new 1/32 scale
by Steve Palffy
images and text by Brett
Azur's 1/32 scale Polikarpov I-16 is available online from Squadron.com
Azur is one of MPM's
family of model brands. Azur continues the trend that it started with
its Dewoitine D.520, and has now released a 1/32 scale Super Mosca,
which has been unrepresented in this large scale until now.
In the box
Azur's 1/32 scale
Polikarpov I-16 Type 10 comprises 51 parts in grey styrene, 1 part in
clear injection moulded styrene, 13 parts in cream-coloured resin, a
photo-etched fret and decals for three aircraft.
The plastic is smooth and free from any moulding imperfections. The
surface features crisp and consistently recessed panel lines with
convincingly subtle fabric texture on control surfaces.
The big ejector pins that often plague the inner surfaces of many
limited-run kits are rare, and none will interfere with fit or be
visible when the kit is assembled.
The windscreen is supplied in high-quality, thin
Resin parts are provided for the separate exhaust stubs and some smaller
(indeed, tiny) details for the cockpit.
A photo-etched fret with a full harness and the gunsight ring and bead
is also provided.
Kit options include alternate spinners and a positionable rudder. The
cooling vents in the front of the engine cowling have been moulded
closed, which means that Azur did not need to supply an engine.
Markings are supplied for three machines from the Spanish Civil War era.
There are two Republican machines, and one Nationalist scheme. The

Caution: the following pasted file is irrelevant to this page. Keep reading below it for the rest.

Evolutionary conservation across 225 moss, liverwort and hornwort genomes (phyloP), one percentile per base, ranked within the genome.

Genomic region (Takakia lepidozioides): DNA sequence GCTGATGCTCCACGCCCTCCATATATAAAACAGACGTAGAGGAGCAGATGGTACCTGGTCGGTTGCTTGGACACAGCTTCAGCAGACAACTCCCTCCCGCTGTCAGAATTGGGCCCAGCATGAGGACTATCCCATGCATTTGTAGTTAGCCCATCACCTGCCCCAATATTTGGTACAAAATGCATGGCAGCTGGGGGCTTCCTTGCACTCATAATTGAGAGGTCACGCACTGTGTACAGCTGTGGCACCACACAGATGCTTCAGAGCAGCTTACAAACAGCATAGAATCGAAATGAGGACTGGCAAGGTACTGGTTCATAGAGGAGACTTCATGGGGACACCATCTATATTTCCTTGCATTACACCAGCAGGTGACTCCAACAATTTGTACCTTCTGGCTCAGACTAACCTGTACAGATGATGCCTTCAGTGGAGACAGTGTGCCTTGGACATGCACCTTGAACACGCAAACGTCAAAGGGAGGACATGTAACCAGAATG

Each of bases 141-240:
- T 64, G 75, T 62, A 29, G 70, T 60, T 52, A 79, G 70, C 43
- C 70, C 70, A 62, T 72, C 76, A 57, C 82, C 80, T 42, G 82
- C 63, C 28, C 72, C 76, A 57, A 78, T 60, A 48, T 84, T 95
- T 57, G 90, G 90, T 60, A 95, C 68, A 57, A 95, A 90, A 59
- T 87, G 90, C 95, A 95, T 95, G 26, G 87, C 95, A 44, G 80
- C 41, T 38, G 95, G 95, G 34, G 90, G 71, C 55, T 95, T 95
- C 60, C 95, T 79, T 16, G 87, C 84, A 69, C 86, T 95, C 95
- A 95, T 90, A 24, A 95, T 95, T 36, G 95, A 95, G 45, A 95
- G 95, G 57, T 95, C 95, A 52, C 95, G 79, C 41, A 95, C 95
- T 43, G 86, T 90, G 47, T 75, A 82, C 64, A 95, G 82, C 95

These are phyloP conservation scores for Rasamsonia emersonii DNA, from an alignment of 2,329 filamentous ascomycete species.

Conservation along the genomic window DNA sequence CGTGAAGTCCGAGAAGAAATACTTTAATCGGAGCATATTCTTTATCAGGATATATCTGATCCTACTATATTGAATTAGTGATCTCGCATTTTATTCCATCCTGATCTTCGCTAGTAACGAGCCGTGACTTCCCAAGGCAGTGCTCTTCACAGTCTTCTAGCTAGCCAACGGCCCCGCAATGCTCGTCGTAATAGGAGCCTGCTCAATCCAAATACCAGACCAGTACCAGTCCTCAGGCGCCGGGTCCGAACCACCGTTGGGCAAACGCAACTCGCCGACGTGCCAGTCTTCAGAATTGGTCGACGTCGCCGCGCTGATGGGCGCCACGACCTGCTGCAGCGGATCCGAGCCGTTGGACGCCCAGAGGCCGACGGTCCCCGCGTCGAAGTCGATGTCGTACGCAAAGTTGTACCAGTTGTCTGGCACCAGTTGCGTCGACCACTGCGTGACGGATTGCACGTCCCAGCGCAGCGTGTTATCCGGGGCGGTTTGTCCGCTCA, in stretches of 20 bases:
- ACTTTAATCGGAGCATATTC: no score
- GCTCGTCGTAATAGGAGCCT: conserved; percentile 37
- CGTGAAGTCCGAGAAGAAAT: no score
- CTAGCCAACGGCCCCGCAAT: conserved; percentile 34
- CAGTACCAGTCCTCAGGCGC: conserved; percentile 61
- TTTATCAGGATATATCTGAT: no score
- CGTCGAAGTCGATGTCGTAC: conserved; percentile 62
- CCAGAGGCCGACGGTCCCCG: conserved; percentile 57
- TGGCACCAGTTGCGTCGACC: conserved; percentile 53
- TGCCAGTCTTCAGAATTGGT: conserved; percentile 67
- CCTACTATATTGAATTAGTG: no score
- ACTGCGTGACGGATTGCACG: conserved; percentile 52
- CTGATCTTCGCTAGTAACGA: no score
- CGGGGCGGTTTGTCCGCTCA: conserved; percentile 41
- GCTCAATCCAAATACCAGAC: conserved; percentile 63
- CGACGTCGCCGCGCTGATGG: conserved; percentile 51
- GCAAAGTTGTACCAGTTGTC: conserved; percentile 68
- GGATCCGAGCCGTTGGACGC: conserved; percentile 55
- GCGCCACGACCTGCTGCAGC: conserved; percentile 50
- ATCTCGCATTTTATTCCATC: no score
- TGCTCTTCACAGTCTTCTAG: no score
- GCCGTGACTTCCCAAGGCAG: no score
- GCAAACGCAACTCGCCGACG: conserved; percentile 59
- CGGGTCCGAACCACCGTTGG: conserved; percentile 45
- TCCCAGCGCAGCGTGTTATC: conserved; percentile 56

decals are in perfect register and the colour looks good.
The cockpit on the real aircraft did not have a floor as such, but Azur
has simplified this area by supplying a full floor in plastic. The only
other issue is that the prominent wing root fairing panel seen on each
fuselage side of some I-16s is missing. It will be a simple matter to scribe these
lines using the box art as a guide, however, keep in mind that not
all I-16s has this structural feature.
Steve Palffy was looking
forward to this model being released, so he got started straight away.
Basic onstruction to this stage took around six hours.
Only the kit parts were
used. These include a very nice photo-etched harness and separate resin
exhaust stacks. Steve was especially impressed with the resin and
photo-etched gunsight, which he maintains is one of the best he has ever
Steve noted that there were some fit challenges, especially around the
wing and fuselage joins. However, as can be seen, the result is looking
very impressive and captures the stubby lines of this 1930s Soviet
Markings and Figure
Steve wanted the model to represent an old hack in service with
a training unit toward the end of the Great Patriotic War. This provided
the opportunity to finish the model in an interesting combination of
late war colours and markings.
The model was painted with Tamiya Dark acrylics applied with the
Tamiya HG airbrush. The upper colours are Olive Green and a mix of Dark
Green and Black. The underside colour is Tamiya Light Blue.
Streaking was applied with several progressively paler shades of the
An oil wash of Raw Umber and Sienna using odorless solvent as a thinner
was applied to the finished paint work. This has the effect of blending
and softening the airbrushed streaking, in addition to leaving a layer
of grime in recessed surface detail.
Minor random scratching on the wing roots was added using a silver
pencil. A fine brush and silver paint were employed to represent the
cowl fasteners, which have had the paint removed through constant
contact with tools.
Decals were sourced from a Data Decals sheet for the 1/32 scale
These decals were used over Polly Scale Gloss, followed by Micro Set
and Micro Sol. Once the decals were dry and settled down, an final coat
of Polly Scale Flat was applied.
Steve also created a
figure to help tell a story. In keeping with the finish of the model as
a late-war trainer/hack, this senior pilot is holding a clip board and pencil, undertaking
a final inspection - or perhaps conducting a lecture - before sending a student pilot into the wild blue